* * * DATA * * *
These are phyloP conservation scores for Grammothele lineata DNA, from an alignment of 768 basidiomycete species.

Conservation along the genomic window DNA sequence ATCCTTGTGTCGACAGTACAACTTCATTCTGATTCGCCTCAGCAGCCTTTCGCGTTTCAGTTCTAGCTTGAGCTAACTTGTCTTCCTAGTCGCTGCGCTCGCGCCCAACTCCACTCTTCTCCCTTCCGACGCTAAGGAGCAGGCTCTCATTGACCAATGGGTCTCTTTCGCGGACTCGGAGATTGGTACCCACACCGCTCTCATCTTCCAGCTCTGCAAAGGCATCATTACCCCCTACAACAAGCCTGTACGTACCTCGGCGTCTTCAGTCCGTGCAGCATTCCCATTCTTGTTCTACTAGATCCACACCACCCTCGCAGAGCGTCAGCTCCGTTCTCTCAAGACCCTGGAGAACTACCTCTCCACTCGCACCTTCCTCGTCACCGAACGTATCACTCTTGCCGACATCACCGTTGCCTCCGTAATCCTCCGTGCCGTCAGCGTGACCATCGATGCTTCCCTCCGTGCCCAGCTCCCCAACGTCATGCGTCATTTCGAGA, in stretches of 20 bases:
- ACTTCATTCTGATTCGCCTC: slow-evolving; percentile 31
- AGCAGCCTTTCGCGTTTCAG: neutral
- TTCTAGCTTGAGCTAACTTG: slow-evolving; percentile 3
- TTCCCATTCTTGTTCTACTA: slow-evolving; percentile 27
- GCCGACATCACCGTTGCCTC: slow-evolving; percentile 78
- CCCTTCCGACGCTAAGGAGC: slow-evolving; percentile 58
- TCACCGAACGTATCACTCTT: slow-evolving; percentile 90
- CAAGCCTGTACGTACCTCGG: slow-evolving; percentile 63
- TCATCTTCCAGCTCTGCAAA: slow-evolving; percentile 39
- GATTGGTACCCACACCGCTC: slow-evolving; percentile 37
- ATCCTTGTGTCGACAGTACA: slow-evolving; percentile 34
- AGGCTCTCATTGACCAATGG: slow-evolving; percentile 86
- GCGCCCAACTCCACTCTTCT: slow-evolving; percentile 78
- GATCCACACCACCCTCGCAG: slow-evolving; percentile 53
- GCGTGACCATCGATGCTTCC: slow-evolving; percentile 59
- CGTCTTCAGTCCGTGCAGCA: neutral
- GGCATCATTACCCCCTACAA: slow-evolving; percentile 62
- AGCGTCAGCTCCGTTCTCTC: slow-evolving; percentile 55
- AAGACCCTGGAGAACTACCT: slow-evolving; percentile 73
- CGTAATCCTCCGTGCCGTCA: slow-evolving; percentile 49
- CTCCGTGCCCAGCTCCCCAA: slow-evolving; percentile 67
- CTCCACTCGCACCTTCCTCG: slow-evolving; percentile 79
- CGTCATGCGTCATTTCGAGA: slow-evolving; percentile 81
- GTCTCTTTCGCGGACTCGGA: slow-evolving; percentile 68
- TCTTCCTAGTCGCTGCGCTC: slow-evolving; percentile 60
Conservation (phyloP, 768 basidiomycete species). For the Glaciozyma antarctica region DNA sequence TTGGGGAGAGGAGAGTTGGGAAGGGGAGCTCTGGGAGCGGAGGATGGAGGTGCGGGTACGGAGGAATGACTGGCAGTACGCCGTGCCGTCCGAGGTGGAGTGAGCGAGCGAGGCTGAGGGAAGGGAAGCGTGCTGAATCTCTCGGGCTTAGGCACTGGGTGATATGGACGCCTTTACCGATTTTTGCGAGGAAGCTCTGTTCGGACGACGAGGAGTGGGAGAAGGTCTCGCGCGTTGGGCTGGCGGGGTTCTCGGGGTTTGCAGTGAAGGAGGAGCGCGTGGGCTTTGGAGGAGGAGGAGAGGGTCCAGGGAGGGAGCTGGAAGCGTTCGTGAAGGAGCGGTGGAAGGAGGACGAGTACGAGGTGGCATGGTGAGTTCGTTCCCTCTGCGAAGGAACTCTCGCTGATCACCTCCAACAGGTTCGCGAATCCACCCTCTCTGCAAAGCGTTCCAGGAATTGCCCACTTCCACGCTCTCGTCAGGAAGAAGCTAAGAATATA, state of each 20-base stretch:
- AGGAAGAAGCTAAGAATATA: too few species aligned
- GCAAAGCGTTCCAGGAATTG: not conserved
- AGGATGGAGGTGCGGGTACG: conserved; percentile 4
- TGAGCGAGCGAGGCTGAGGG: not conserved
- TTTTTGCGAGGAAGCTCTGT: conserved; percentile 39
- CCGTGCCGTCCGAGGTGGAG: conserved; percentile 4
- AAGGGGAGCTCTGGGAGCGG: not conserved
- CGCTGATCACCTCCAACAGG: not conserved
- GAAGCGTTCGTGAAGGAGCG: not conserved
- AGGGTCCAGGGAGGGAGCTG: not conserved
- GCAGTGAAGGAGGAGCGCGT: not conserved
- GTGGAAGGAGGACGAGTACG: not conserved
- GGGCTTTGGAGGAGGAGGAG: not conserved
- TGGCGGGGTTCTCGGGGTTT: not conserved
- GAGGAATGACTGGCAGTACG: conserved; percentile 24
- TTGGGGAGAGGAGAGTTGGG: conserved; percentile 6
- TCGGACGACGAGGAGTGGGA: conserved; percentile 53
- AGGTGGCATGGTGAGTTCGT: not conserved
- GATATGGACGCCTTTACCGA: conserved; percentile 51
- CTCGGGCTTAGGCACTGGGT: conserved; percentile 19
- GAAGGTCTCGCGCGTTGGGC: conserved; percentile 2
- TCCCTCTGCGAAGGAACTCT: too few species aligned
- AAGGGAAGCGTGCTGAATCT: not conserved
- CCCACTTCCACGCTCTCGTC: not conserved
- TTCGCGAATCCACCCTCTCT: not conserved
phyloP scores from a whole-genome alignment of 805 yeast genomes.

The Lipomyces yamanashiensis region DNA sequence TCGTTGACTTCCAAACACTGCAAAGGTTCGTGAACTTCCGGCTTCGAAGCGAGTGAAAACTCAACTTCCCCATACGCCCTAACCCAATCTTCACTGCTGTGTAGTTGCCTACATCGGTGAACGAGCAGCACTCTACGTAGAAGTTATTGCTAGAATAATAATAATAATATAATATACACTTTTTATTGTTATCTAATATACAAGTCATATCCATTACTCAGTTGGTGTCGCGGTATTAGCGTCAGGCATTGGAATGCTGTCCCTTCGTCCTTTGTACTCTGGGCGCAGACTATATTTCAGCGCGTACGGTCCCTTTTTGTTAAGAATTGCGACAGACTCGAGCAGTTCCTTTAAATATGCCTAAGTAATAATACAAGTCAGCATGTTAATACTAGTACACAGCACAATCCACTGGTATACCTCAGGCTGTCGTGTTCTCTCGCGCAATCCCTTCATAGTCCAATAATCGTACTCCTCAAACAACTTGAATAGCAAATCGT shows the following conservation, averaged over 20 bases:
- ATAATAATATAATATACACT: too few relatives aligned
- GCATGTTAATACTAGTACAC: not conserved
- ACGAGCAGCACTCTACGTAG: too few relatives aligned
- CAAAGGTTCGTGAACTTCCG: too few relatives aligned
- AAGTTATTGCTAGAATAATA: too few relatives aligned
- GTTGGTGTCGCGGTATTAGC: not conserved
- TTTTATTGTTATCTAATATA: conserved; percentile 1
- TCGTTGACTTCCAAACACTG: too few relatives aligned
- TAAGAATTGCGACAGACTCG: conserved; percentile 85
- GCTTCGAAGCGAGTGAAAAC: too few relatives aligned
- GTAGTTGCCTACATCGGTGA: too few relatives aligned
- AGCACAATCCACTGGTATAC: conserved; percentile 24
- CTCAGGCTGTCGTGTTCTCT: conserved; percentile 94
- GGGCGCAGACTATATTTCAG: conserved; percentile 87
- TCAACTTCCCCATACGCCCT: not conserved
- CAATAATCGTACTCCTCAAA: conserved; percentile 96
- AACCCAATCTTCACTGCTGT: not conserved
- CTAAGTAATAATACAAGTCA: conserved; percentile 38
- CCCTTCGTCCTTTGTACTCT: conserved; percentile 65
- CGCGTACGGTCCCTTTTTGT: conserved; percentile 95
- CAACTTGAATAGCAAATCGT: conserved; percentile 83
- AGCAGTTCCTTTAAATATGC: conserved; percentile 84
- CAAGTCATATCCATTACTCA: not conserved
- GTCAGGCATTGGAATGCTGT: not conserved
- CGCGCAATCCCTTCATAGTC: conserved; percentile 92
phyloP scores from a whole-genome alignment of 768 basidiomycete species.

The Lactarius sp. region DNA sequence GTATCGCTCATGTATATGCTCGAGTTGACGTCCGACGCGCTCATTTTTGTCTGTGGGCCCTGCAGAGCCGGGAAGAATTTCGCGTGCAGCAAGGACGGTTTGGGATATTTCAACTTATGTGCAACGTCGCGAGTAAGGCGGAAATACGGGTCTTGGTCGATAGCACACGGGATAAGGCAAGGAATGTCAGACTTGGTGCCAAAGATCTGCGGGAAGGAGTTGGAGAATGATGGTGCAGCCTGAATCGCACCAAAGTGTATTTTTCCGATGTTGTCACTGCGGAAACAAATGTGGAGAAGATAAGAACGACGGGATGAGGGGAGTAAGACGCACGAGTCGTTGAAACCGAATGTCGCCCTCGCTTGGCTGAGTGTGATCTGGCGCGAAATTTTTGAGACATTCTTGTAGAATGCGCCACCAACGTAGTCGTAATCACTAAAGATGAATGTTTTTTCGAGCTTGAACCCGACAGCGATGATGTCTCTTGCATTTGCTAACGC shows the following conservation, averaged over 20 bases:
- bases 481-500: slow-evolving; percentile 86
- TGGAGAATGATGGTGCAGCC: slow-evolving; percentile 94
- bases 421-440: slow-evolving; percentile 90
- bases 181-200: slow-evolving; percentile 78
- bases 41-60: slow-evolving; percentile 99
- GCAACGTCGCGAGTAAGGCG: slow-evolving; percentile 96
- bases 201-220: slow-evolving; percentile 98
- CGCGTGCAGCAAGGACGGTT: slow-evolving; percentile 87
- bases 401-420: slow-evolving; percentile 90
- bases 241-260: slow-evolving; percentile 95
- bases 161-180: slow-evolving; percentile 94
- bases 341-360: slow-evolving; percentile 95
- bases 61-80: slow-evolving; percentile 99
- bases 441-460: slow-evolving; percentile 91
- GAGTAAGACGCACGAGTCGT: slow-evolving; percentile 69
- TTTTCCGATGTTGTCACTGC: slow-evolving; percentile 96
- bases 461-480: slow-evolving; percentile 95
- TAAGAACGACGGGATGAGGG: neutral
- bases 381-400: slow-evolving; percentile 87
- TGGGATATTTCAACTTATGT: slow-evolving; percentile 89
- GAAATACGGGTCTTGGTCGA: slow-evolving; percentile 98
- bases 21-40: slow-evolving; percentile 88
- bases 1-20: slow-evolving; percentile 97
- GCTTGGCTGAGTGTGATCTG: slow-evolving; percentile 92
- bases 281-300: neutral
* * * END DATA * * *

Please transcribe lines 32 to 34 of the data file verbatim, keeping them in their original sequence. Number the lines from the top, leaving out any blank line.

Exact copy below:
- TGAGCGAGCGAGGCTGAGGG: not conserved
- TTTTTGCGAGGAAGCTCTGT: conserved; percentile 39
- CCGTGCCGTCCGAGGTGGAG: conserved; percentile 4